yeovil people

William Cole

Monumental Mason and Mayor of Yeovil

 

William Cole was born in 1852 at Stourton Caundle, Dorset. He was the eldest of the four children of marble and stone mason William Cole (1825-1901) and Emily née Barrett (b1825). William and Emily's children were William, Elizabeth Emily (b1853), Henrietta B (b1861) and Samuel Barrett (b1864).

Before William's first birthday the family had moved to Yeovil and in the 1861 census they were listed in Vicarage Street. William Snr gave his occupation as a marble and stone mason while Emily gave hers as a milliner and dressmaker. William Jnr was a scholar at Yeovil County School.

By the time of the 1871 census the family were living in Sherborne Road. William Snr gave his occupation as a statuary mason employing 3 men and 1 boy. William Jnr gave his occupation as a statuary mason. Both Emily and Elizabeth worked as dressmakers.

On the retirement of monumental mason John Swatridge, his statuary and monumental masons business was taken over by Cole & Son as early as 1875. Swatridge's photographic studio must have still been on the premises, since Cole & Son were listed in the Post Office Directory of 1875 as 'Mason & Photographer'. Cole & Son were advertising in Whitby's Yeovil Almanack Advertiser from 1875 as 'late Swatridge'.

The 1881 census records that William Snr had moved his family to accommodation above his premises at 4 Princes Street (see Gallery). William Snr gave his occupation as 'Marble Mason employing 4 men & 1 boy'. William Jnr had actually changed occupations, and now declared himself to be a picture frame maker.

Between 1875 and 1907, Cole & Son were listed in a number of local trade directories as monumental masons or marble masons. There was also one listing as sculptors and the final listing in 1907 as picture frame makers.

In the autumn of 1881 William Jnr married Emily Mary Taber (b1856, Frome) at Frome. They were to have a son, Frederick W, born in Yeovil in 1883.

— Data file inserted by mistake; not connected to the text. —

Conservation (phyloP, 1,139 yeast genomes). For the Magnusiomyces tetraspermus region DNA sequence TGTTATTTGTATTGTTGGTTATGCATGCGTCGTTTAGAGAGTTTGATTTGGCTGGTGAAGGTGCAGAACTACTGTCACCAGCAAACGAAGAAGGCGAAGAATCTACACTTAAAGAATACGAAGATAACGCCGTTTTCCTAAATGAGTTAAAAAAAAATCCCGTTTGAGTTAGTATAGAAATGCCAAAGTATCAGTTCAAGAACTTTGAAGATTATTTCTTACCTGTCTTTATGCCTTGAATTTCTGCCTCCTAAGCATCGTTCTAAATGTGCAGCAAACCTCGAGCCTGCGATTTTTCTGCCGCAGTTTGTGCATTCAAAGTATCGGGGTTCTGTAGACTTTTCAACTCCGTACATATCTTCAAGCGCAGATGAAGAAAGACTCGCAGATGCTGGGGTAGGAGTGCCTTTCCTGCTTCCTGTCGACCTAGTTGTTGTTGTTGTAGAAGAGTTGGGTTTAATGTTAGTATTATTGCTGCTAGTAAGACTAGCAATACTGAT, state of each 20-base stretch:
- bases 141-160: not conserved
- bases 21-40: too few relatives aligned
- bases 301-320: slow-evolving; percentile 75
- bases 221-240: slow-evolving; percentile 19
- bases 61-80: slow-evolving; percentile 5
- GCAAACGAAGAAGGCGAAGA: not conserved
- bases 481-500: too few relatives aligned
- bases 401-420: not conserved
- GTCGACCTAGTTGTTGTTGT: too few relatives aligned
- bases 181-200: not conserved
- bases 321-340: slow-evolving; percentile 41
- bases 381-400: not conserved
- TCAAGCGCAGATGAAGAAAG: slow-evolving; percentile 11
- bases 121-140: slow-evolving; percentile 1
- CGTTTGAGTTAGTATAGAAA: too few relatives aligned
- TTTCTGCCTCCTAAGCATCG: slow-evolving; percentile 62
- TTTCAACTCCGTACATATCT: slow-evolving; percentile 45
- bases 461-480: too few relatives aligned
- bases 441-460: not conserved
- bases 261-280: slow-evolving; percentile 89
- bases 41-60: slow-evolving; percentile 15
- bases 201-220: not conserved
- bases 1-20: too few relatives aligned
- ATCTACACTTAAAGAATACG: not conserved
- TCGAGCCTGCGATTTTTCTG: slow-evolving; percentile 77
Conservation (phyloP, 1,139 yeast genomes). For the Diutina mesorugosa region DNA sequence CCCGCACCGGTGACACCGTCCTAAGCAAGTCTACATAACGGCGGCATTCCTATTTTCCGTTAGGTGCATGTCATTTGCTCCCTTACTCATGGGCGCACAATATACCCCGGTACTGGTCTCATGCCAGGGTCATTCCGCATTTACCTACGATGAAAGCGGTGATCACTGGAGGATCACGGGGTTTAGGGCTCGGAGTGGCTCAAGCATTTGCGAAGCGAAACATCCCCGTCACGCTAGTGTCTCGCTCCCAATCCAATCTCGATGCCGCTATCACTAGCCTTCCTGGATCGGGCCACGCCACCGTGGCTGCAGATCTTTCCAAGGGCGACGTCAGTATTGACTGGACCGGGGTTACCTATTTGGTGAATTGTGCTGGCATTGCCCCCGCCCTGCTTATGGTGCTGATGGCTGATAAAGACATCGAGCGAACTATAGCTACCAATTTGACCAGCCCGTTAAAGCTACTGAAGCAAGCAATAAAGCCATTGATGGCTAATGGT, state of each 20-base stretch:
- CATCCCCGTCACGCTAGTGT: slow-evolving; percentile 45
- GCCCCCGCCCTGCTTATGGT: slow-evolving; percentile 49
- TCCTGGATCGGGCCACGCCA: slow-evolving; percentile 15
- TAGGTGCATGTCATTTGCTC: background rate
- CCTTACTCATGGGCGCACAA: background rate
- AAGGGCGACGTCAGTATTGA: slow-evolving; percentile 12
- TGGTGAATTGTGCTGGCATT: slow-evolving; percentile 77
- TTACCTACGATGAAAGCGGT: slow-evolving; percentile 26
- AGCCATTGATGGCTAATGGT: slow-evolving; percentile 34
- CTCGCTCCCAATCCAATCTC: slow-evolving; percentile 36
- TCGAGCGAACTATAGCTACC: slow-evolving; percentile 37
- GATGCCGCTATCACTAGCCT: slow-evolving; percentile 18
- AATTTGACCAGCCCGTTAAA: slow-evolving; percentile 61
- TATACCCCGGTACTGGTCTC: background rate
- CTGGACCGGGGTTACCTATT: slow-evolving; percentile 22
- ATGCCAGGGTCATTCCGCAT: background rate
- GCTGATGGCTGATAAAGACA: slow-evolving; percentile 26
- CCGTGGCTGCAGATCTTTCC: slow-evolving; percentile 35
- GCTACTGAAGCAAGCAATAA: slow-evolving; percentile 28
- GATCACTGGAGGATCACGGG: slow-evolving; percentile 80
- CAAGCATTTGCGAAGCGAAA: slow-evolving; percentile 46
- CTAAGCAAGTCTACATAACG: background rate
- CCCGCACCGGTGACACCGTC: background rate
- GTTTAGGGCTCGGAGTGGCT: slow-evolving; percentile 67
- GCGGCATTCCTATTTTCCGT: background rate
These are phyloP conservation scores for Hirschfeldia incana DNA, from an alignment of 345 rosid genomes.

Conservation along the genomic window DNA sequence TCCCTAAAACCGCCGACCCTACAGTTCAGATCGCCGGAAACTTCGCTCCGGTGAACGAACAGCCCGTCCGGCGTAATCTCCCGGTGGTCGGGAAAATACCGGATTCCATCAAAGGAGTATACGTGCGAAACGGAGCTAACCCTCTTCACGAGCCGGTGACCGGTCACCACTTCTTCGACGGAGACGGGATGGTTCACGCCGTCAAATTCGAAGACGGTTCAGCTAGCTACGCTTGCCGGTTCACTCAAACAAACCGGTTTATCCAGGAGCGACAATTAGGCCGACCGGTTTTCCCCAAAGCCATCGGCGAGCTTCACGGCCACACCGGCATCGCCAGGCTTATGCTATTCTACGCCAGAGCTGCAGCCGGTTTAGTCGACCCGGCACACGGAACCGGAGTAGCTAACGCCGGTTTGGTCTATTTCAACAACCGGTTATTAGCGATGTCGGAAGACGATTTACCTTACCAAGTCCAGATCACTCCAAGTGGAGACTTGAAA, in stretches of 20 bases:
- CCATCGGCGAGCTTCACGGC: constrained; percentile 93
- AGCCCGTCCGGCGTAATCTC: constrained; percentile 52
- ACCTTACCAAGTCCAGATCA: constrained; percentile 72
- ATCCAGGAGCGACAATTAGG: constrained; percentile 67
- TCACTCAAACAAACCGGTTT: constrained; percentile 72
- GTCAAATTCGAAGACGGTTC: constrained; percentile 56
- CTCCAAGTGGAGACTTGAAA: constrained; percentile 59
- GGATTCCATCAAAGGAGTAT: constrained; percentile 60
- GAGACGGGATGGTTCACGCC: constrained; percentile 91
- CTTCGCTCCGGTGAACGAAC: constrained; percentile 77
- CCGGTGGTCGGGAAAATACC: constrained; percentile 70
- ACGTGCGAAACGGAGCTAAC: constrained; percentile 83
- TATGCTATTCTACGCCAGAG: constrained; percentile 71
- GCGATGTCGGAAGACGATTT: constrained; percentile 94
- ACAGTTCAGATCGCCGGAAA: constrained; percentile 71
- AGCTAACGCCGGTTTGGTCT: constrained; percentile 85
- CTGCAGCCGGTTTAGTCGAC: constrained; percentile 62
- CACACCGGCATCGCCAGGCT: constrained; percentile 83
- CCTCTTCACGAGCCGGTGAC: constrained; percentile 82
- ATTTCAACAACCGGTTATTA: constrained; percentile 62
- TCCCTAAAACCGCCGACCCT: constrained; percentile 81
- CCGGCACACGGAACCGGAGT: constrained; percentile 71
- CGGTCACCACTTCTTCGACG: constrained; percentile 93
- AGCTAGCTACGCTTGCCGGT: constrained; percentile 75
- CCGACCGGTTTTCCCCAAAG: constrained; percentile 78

By 1891 William Snr and Emily had moved to 8 The Park, where they lived with their granddaughter Ida Willy and a general servant. William Jnr and his Emily, together with their son Frederick and a general servant remained at 4 Princes Street. It appears that William Snr had retired and William Jnr had taken over his father's business, Cole & Son, returning to his former occupation of monumental mason. Emily gave her occupation as a fancy goods dealer.

 

From the 1891 edition of 'Where to Buy at Yeovil' ...
(The stone mason side of the business)

Messrs. Cole and Son, Marble and Stone Masons,
Princes Street.

Messrs. Cole and Son's large and well stocked showrooms in Princes Street are a standing testimony to the fact that the inhabitants of Yeovil have no necessity to go far afield for the highest products of the artist's chisel.

These works were established in 1829, and during the period that has since elapsed, have gained a very wide reputation, have been steadily pushing to the front, and gaining daily in popularity. The proprietors are highly skilled, practical men, and with a staff of competent workmen, give the most assiduous care to every detail of the business.

Their works and showrooms contain quantities of granite, marble, and other stones in various stages of manufacture, from the rough block to the beautifully-proportioned and highly-polished column, cross, or headstone. Tombs and monuments, head and foot stones, and tablets, finished in the best manner, besides other branches of the trade, are turned out in large numbers, and at exceedingly moderate prices, consistent with high-class workmanship.